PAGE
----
Cardiac Catheterization

Cardiac Catheterization

by Abhishek



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The cardiac catheter is an important tool, whose use over the latter half of the twentieth century has provided unprecedented improvements in the clinical care of patients with heart disease while extending our understanding of circulatory physiology and vascular pathobiology. In the process, it has defined two new areas of special expertise within our broader parent specialty: invasive and interventional cardiology.

Initially, use of the cardiac catheter was limited to the measurement of pressures and blood flow within the various chambers, elucidating both normal physiology and the pathophysiology of various disease states. With the advent of selective coronary angiography in the 1960s, the main emphasis of cardiac catheterization began to shift from hemodynamic measurements to the evaluation of coronary anatomy before bypass surgery, prompting the emergence of a cadre of “invasive” cardiologists who were skilled in the performance of such procedures.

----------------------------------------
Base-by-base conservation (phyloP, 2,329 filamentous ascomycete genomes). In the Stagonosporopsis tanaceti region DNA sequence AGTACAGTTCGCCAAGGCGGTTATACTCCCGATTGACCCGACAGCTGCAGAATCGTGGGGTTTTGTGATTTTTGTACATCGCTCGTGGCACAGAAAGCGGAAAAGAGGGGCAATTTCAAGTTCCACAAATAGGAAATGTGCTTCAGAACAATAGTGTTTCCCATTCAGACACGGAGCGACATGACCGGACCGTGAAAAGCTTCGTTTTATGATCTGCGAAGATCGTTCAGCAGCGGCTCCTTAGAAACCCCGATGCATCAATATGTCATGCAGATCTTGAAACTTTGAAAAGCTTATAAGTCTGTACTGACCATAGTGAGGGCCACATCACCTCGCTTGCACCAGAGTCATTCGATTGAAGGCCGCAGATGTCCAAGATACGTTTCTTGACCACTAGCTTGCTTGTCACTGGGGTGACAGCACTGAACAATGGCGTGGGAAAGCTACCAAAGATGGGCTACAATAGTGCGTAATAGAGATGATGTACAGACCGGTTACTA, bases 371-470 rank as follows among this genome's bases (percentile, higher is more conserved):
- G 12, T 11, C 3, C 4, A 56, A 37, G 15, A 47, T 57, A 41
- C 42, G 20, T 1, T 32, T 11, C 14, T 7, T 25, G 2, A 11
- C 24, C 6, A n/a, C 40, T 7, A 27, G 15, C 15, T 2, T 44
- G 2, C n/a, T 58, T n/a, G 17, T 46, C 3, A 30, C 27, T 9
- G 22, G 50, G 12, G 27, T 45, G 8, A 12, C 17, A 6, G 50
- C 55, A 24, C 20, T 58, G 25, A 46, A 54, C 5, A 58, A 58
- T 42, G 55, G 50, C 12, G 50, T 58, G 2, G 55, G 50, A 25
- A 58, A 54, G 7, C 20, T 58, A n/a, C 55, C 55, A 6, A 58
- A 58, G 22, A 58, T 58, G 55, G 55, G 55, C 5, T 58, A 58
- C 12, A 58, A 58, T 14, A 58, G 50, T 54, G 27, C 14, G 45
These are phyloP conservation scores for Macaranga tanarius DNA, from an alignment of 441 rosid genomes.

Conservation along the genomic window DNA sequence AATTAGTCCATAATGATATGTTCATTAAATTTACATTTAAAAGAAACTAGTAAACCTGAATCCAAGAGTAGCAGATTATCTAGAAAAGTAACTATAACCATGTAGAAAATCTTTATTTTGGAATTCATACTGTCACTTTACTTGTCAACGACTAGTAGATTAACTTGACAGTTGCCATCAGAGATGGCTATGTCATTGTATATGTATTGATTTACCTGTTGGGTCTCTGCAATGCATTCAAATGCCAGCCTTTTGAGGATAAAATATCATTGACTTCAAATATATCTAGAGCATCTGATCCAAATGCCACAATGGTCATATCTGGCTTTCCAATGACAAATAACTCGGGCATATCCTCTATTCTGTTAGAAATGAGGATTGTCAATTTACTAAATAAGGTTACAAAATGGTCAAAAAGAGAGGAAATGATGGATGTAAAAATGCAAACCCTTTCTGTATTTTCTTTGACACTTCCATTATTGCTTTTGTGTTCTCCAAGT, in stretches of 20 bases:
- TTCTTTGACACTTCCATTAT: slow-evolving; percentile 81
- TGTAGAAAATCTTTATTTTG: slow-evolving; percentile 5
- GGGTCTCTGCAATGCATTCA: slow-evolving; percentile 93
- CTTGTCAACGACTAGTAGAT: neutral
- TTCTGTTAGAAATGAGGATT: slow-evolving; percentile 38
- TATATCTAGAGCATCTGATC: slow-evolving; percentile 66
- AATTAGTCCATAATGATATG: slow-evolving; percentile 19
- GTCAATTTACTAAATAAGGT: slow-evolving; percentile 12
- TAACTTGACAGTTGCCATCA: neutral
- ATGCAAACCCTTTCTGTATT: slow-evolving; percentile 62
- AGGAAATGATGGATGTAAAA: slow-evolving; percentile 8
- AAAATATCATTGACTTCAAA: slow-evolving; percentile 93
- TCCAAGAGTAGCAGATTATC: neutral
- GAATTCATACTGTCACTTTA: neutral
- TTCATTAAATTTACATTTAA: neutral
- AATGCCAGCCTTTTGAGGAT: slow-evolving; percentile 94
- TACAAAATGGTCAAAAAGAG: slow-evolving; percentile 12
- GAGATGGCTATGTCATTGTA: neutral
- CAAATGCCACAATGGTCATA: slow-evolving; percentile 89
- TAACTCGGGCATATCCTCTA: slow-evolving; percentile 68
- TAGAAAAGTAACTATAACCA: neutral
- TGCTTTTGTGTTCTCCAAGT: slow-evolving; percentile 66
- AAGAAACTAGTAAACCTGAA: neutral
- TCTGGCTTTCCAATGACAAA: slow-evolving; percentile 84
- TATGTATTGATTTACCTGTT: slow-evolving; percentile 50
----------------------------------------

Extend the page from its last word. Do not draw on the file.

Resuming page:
Although Forssmann's original goal in 1929 to improve treatment of circulatory collapse through catheterization and limited therapeutic techniques had been developed in pediatric cardiology, it was not until 1977 (when Gruentzig introduced his concept of percutaneous transluminal coronary angioplasty) that the field of “interventional cardiology” was launched in earnest. By the mid-1980s, use of coronary angioplasty had grown to 300,000 procedures per year, equaling the number of bypass surgeries. Its scope broadened further in the late 1980s, with the introduction of several new therapeutic modalities (valvuloplasty, stent, atherectomy, and laser procedures), whose use in the 1990s grew to dominate coronary intervention. This has allowed progressive improvements in the success, safety, and durability of intervention (as demonstrated in an unprecedented series of clinical trials) and has boosted the annual interventional volume beyond 700,000 procedures. In 1999, the unique and substantial body of knowledge subsumed by this new discipline was further recognized by the creation of separate fellowships and a Certificate of Additional Qualification in the field of Interventional Cardiology.